ELECTRIC VEHICLES: Ford Motor Co. and Korean battery maker SK Innovation announce plans to build a $5.6 billion electric vehicle and battery plant in Tennessee and $5.8 billion twin battery plants in Kentucky, creating more than 10,000 jobs in one fell swoop. (Reuters, Chattanooga Times Free Press, Tennessean, WLKY, WAVE)

• Ford’s $11.4 billion plans reinforce Tennessee’s position as the southeastern U.S. leader in electric vehicle manufacturing with investments by General Motors, Nissan and others. (Jackson Sun)
• Ford’s record announcement comes during National Drive Electric Week, with events promoting EVs in Florida, Kentucky and Louisiana while a coalition of more than 60 southeastern organizations works on market and infrastructure challenges. (news release, WFPL, Daily Energy Insider, University of Central Florida)
• A Canadian lithium‐ion battery recycling company will build a plant in Alabama. (Tuscaloosa News)

• An analysis finds Entergy’s southeast Louisiana subsidiaries spend four times as much generating power as they do operating, maintaining and fortifying the electrical grid, which was knocked offline by hurricanes in 2012, 2020 and 2021. (WWLTV)
• Oklahoma’s 8,630 medical marijuana growers test the state’s rural electric and water infrastructure. (KCUR)

• The head of West Virginia’s coal association says a proposal for state residents to shoulder the cost of keeping three coal plants open until 2040 is important for local communities and the state. (WV Metro News)
• A new contract between coal miners and Peabody Energy in Alabama generates hope that state miners who have been striking against Warrior Met Coal for six months will be able to do the same. (Patch)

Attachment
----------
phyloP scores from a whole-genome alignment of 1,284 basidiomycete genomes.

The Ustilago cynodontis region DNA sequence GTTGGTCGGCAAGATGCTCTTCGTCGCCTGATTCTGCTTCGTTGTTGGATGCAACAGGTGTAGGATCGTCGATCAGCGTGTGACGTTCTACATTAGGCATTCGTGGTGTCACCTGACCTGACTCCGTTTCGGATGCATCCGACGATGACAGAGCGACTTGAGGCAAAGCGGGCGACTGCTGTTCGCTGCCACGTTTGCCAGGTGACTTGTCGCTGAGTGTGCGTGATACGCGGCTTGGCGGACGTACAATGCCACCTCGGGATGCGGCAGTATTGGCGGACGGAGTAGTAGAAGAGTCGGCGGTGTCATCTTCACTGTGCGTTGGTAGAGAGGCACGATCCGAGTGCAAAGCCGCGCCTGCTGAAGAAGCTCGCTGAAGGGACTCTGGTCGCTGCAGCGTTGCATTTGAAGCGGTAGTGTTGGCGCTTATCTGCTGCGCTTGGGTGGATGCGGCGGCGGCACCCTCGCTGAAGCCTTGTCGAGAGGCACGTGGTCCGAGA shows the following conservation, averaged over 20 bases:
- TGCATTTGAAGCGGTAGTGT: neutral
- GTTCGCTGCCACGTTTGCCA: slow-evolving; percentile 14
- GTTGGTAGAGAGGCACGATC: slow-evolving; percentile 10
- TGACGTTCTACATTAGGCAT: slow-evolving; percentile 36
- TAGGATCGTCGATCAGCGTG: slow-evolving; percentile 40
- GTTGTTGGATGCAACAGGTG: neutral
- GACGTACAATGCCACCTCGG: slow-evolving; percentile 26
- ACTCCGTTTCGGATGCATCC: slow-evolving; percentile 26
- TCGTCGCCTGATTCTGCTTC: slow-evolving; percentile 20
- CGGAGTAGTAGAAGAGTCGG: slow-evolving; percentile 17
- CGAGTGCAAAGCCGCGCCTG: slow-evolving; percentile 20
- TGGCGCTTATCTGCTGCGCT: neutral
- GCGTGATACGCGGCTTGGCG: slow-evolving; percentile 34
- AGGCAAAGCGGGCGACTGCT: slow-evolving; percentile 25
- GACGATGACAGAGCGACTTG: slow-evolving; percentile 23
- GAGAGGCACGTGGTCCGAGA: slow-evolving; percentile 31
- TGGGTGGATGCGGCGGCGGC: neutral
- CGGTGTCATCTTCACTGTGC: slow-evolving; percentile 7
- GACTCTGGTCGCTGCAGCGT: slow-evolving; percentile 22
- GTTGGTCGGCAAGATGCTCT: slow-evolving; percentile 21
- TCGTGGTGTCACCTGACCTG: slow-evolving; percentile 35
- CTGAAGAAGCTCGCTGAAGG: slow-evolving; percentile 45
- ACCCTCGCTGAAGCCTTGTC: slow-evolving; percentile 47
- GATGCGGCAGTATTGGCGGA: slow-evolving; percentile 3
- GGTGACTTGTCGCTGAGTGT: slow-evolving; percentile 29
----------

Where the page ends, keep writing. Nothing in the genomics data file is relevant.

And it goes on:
• West Virginia Gov. Jim Justice offers $300 million and half the value of his family’s coal businesses to settle an $850 million debt with a now-defunct lender. (Wall Street Journal, subscription; Charleston Gazette-Mail)

OIL & GAS: A new report finds that Texas regulators have failed to recuse themselves when arbitrating conflicts or determining penalties for fossil fuel companies they invest in. (KUT) 

CLIMATE: Care workers and first responders working on the front lines after hurricanes and other climate-driven crises call for big federal investments in climate, care and green jobs. (GreenBiz)

SOLAR: A solar company plans to begin construction next year on what will be the largest urban solar farm in the country on a former landfill in Houston. (KHOU)

POLITICS: U.S. Sen. Joe Manchin of West Virginia continues to hedge on Democrats’ reconciliation plans by casting doubt on a plan to tax carbon to combat climate change and raise revenue. (The Hill)

CRYPTOCURRENCY: Miami’s mayor and utility officials use a nuclear plant to entice cryptocurrency miners to relocate to Florida. (Wall Street Journal, subscription)

ENERGY EFFICIENCY: A Kentucky school district says it’s saved more than $800,000 in three years by renovating its building systems, converting to LED high-efficiency lighting and installing solar panels at two schools. (news release)

COMMENTARY: Texas lawmakers already have taken some steps to avoid widespread blackouts during a winter storm, but their failure to connect the independent state grid to the regional network ultimately leaves it unprepared for winter, writes an editorial board. (Houston Chronicle)

Mason has worked as a journalist since 2001, covering Appalachian communities and the issues that affect them. He compiles the Southeast Energy News digest. Mason previously worked as a wildlife biologist before moving into journalism by freelancing at Coast Weekly in Monterey, California, before taking an internship in 2001 at High Country News. He wrote for the Enterprise Mountaineer in western North Carolina and the Roanoke Times in western Virginia before going freelance in 2012. His work has appeared in Southerly, Daily Yonder, Mother Jones, Huffington Post, WVPB’s Inside Appalachia and elsewhere. Mason was born and raised in Clifton Forge, Virginia, and now lives with his family and a small herd of goats in Floyd County, Virginia.